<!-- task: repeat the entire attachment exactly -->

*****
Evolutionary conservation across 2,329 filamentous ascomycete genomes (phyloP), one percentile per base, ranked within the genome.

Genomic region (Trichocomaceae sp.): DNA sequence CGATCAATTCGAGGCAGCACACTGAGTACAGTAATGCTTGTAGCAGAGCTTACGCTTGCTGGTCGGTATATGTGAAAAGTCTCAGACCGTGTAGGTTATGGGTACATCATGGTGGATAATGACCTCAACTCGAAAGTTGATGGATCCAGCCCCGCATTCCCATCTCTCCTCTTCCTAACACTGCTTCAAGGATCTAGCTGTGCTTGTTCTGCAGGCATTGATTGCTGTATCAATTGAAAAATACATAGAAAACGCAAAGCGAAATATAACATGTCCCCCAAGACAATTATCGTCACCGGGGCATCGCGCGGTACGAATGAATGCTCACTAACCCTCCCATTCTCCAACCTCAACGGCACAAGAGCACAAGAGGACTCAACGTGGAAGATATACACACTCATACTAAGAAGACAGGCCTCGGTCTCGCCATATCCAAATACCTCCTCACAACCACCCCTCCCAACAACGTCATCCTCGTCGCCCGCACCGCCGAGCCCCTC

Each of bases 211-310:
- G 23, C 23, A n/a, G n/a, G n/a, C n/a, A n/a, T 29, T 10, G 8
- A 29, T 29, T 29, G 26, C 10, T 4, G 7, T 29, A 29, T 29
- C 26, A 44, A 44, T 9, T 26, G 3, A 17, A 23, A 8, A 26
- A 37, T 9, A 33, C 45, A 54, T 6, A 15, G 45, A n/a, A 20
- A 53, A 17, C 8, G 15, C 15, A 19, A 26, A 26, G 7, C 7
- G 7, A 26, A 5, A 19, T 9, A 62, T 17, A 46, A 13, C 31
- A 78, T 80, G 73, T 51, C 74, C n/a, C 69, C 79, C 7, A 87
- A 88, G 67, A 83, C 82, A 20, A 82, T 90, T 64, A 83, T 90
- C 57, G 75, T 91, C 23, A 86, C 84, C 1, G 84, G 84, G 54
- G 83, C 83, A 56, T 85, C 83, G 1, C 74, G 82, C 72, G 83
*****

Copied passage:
Evolutionary conservation across 2,329 filamentous ascomycete genomes (phyloP), one percentile per base, ranked within the genome.

Genomic region (Trichocomaceae sp.): DNA sequence CGATCAATTCGAGGCAGCACACTGAGTACAGTAATGCTTGTAGCAGAGCTTACGCTTGCTGGTCGGTATATGTGAAAAGTCTCAGACCGTGTAGGTTATGGGTACATCATGGTGGATAATGACCTCAACTCGAAAGTTGATGGATCCAGCCCCGCATTCCCATCTCTCCTCTTCCTAACACTGCTTCAAGGATCTAGCTGTGCTTGTTCTGCAGGCATTGATTGCTGTATCAATTGAAAAATACATAGAAAACGCAAAGCGAAATATAACATGTCCCCCAAGACAATTATCGTCACCGGGGCATCGCGCGGTACGAATGAATGCTCACTAACCCTCCCATTCTCCAACCTCAACGGCACAAGAGCACAAGAGGACTCAACGTGGAAGATATACACACTCATACTAAGAAGACAGGCCTCGGTCTCGCCATATCCAAATACCTCCTCACAACCACCCCTCCCAACAACGTCATCCTCGTCGCCCGCACCGCCGAGCCCCTC

Each of bases 211-310:
- G 23, C 23, A n/a, G n/a, G n/a, C n/a, A n/a, T 29, T 10, G 8
- A 29, T 29, T 29, G 26, C 10, T 4, G 7, T 29, A 29, T 29
- C 26, A 44, A 44, T 9, T 26, G 3, A 17, A 23, A 8, A 26
- A 37, T 9, A 33, C 45, A 54, T 6, A 15, G 45, A n/a, A 20
- A 53, A 17, C 8, G 15, C 15, A 19, A 26, A 26, G 7, C 7
- G 7, A 26, A 5, A 19, T 9, A 62, T 17, A 46, A 13, C 31
- A 78, T 80, G 73, T 51, C 74, C n/a, C 69, C 79, C 7, A 87
- A 88, G 67, A 83, C 82, A 20, A 82, T 90, T 64, A 83, T 90
- C 57, G 75, T 91, C 23, A 86, C 84, C 1, G 84, G 84, G 54
- G 83, C 83, A 56, T 85, C 83, G 1, C 74, G 82, C 72, G 83